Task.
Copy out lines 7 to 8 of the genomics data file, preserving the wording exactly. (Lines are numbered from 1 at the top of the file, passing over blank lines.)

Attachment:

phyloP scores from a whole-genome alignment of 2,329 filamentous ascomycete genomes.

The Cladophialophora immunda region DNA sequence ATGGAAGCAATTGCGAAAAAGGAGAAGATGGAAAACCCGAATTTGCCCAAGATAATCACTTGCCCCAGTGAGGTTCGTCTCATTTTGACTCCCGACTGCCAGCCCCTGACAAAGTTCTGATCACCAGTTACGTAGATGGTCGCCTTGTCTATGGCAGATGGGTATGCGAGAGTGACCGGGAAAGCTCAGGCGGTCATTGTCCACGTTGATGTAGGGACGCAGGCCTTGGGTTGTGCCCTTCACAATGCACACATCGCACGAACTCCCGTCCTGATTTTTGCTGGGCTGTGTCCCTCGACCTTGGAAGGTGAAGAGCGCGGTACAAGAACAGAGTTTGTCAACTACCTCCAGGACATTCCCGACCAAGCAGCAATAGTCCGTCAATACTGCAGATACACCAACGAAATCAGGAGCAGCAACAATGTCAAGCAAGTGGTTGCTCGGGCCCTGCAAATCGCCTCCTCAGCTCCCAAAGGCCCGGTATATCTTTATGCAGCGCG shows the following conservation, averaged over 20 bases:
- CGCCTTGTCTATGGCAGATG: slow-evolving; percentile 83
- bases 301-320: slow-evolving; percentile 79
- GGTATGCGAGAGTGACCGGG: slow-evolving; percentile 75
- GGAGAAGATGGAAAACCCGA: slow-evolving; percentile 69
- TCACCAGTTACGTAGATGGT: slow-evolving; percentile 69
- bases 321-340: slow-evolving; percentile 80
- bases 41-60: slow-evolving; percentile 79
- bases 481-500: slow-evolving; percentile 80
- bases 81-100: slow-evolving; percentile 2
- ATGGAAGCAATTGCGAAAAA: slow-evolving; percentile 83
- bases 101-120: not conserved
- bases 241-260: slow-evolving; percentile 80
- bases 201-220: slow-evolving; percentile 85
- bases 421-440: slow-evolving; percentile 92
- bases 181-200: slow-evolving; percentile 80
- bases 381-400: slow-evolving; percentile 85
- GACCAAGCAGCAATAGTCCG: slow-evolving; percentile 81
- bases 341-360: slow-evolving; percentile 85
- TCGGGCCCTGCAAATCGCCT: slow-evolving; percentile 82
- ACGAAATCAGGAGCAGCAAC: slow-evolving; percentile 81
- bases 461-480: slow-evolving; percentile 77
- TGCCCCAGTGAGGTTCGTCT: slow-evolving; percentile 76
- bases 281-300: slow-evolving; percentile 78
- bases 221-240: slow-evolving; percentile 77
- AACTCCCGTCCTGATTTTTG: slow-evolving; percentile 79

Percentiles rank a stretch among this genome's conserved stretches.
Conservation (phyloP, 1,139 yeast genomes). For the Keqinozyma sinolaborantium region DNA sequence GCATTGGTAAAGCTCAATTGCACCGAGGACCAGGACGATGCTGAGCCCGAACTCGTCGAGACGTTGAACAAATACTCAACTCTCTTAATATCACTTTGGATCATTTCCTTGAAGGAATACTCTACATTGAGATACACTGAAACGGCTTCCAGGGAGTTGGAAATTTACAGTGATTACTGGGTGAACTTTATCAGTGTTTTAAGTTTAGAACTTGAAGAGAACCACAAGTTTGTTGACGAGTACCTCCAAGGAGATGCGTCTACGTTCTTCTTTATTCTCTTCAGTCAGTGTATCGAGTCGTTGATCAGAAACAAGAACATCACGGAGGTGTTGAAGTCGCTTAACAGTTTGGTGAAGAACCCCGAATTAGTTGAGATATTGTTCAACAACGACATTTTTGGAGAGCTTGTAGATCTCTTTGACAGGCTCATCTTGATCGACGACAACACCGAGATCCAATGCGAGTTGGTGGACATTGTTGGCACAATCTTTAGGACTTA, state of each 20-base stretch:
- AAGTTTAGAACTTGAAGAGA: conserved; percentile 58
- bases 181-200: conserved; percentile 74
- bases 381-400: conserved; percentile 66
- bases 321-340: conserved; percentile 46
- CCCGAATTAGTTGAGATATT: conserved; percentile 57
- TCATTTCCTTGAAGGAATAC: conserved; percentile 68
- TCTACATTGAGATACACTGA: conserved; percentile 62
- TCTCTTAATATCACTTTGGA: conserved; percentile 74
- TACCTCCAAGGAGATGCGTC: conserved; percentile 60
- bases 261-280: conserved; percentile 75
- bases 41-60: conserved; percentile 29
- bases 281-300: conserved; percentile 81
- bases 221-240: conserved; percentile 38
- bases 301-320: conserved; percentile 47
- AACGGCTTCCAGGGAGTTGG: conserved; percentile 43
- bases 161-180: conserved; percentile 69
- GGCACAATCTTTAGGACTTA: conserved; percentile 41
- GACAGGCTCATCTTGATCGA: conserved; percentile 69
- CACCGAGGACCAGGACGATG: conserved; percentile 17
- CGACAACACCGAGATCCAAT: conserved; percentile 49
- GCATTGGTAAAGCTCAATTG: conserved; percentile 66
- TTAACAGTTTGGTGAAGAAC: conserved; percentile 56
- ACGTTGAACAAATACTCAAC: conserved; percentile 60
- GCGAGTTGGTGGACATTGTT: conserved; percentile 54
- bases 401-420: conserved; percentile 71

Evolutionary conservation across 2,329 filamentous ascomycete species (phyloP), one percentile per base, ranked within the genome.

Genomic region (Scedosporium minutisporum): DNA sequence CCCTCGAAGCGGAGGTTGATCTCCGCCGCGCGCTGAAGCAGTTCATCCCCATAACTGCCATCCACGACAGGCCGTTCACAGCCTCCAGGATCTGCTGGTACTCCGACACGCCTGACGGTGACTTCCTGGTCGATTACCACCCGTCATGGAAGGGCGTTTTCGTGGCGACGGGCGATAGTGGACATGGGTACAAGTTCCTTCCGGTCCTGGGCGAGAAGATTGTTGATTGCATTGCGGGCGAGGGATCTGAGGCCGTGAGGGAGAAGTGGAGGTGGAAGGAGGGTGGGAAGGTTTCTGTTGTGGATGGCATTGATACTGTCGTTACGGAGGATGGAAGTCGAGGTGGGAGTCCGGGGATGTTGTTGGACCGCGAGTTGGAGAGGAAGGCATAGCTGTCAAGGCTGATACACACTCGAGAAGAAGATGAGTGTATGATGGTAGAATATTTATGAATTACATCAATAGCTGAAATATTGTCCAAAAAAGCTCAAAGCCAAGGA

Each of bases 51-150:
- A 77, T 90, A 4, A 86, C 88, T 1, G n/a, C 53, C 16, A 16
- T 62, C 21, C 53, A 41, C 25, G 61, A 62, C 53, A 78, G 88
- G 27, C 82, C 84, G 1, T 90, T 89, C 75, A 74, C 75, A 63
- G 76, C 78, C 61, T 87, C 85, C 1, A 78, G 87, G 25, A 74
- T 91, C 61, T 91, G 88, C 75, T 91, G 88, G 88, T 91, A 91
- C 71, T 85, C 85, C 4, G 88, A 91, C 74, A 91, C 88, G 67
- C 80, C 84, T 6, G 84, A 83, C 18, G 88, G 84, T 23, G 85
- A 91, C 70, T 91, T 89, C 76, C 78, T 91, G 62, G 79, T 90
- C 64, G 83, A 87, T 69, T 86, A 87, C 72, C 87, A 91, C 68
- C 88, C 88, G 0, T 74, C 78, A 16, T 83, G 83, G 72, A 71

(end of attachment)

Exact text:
- TCACCAGTTACGTAGATGGT: slow-evolving; percentile 69
- bases 321-340: slow-evolving; percentile 80